It's only been a week or so, but are you feeling it yet? The itch, the yen, the jones, the empty hours staring you in the face with no more episodes of The Wire to give you the kind of complex urban narrative you've come to depend on? OK, so there probably aren't that many devastated fans out there, given the show's always-modest ratings. Still, for those of you who got hooked, we feel your pain. Allow us to suggest something to help wean you off: Wire co-creators David Simon and Ed Burns' previous HBO project, the 2000 mini-series The Corner.
Based on the Simon/Burns book of the same name, The Corner delves into the hardscrabble life lived in and around the intersection of Monroe and Fayette streets in Baltimore with the same blend of realism, complexity, and unflinching humanism that became The Wire's trademark. But The Corner is a much more intimate affair, concerned almost completely with the true story of the splintered McCullough family. Dad Gary (T.K. Carter) and mom Fran (Khandi Alexander) once enjoyed an upwardly mobile life, but heroin addiction has left them just steps from the gutter. Gary applies his considerable smarts to various hustles to feed his habit, but he's a little too soft for the street. Fran smokes, snorts, and acts as if nothing's wrong, although her inability to steer teenage son DeAndre (Sean Nelson) clear of bad decisions highlights the depth of her denial. Some are saved, some are lost, and some just live another day.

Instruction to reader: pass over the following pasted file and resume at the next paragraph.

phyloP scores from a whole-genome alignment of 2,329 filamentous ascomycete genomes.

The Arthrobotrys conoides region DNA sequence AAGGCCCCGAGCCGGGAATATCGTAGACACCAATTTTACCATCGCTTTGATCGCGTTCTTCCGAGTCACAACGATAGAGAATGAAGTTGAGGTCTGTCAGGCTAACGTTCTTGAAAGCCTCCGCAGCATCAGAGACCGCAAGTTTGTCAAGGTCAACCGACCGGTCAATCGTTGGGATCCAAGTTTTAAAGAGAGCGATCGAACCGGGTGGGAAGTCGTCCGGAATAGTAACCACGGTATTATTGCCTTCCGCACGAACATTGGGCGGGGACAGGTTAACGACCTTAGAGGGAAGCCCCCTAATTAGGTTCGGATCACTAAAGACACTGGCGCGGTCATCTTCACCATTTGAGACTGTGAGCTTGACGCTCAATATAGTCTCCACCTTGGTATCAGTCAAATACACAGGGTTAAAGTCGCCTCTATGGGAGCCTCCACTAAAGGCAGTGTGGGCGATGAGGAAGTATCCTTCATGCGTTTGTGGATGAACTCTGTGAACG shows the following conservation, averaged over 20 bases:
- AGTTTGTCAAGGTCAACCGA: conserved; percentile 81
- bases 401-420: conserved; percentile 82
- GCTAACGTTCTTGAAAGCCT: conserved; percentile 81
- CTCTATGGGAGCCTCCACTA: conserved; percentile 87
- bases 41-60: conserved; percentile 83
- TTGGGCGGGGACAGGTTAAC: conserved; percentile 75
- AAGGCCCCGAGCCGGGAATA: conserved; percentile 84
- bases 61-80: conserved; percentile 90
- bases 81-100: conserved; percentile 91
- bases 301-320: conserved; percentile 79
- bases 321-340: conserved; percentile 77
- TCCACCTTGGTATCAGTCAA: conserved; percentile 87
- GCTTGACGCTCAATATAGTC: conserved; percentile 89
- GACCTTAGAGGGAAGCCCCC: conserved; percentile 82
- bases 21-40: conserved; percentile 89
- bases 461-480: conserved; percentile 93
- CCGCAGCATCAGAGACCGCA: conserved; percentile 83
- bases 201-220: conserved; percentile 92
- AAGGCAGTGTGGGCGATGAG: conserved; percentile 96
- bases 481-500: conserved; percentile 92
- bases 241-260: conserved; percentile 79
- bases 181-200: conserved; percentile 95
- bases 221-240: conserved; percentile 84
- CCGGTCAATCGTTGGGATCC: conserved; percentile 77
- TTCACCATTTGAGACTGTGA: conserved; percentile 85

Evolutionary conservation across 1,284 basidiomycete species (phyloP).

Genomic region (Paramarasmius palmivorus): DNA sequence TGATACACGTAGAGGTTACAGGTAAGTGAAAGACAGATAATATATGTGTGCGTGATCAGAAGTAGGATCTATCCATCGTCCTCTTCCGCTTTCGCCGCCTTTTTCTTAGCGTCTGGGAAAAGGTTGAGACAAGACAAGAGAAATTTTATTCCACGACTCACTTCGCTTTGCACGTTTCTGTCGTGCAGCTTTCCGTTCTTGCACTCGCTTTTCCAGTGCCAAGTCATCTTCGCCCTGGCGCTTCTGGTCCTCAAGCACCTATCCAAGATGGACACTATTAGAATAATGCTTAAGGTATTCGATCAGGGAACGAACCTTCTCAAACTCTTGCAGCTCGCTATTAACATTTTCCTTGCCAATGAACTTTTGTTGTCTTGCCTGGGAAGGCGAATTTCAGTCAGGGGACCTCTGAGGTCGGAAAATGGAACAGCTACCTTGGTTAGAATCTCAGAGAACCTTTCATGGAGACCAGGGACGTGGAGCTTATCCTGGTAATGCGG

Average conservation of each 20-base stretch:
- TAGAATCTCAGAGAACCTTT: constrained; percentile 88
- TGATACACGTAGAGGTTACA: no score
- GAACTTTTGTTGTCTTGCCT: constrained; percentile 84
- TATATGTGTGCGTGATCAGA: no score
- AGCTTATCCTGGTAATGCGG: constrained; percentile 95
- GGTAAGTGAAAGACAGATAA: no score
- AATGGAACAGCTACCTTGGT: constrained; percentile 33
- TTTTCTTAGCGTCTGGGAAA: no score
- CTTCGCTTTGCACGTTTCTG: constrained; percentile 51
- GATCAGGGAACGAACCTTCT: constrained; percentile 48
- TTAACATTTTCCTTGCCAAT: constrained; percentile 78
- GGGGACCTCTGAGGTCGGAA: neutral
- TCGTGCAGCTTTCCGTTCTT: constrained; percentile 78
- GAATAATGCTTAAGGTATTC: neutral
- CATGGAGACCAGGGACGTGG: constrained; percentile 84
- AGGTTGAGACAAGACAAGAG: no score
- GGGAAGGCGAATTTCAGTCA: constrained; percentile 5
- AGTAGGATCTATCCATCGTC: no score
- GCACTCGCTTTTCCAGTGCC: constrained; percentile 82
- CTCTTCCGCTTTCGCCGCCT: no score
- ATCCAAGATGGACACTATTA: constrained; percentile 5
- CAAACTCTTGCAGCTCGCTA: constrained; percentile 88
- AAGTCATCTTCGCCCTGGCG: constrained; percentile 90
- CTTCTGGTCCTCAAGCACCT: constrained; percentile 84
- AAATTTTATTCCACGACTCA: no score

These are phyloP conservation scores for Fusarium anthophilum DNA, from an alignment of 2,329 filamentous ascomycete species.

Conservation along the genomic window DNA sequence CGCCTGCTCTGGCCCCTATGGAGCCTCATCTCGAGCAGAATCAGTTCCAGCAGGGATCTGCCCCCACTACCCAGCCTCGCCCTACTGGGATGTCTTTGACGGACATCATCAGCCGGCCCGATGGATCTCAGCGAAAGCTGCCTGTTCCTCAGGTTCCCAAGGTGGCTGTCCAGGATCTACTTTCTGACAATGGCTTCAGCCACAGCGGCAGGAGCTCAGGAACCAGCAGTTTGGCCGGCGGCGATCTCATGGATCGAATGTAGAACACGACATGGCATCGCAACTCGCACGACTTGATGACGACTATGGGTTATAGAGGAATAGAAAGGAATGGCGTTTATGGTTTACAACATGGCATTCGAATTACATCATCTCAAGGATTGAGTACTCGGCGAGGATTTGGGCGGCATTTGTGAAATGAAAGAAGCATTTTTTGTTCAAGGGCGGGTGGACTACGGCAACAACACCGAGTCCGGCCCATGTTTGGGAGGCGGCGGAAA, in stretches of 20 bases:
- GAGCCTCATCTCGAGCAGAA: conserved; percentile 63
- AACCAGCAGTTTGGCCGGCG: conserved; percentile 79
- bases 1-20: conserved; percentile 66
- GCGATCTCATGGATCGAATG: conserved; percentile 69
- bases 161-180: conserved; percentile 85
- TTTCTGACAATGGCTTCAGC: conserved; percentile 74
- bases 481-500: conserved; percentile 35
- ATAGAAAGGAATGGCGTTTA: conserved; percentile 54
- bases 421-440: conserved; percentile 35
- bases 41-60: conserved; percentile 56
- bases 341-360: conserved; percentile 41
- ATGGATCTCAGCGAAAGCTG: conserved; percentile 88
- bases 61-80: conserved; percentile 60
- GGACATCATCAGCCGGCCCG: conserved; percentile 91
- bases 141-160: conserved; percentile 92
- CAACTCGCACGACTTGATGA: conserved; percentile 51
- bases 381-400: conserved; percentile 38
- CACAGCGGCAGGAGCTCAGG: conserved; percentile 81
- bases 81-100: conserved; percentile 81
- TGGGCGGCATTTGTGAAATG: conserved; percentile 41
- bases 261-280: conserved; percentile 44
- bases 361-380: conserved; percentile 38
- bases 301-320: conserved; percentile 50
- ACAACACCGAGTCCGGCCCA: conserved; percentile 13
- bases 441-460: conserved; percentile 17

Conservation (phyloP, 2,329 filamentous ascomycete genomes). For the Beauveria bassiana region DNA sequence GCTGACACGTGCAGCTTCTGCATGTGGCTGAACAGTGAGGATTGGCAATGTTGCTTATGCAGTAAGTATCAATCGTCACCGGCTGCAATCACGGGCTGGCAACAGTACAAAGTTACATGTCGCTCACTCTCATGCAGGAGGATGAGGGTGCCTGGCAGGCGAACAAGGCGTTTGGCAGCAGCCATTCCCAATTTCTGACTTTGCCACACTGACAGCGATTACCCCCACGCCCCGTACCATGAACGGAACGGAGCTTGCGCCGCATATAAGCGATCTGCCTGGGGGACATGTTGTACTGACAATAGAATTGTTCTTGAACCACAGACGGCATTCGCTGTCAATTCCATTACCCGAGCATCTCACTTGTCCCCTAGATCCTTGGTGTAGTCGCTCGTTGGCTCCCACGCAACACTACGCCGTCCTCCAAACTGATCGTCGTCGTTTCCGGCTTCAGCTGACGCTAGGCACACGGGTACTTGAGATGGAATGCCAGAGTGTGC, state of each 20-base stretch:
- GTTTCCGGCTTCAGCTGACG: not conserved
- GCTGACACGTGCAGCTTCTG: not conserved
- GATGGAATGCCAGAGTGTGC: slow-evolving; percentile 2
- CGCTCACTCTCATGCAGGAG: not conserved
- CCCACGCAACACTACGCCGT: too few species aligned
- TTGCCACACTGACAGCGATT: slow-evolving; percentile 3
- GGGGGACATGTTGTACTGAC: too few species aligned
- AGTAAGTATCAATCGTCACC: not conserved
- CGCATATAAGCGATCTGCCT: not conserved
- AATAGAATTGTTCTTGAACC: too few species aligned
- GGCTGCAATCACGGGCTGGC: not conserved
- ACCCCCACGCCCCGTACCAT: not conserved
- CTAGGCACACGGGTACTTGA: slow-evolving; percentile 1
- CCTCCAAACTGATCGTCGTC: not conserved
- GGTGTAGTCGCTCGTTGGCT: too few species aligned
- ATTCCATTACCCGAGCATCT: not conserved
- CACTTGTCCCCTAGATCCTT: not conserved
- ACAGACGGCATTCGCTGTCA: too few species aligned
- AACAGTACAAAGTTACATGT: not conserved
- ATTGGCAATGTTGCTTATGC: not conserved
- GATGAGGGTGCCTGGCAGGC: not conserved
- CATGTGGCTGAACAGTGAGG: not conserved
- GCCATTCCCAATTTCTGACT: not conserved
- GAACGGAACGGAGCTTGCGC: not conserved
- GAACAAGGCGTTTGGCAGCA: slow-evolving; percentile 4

The Corner may lack its successor's scope and high drama, but its tight focus on a handful of small people buried under big problems devastates thanks to brilliant performances from Carter (who should be in everything if he's really this good) and Alexander; Wire favorite Clarke Peters jazzes up the secondary cast as a misshapen junkie/sage. It's not just a passable substitute; it's more of the real thing.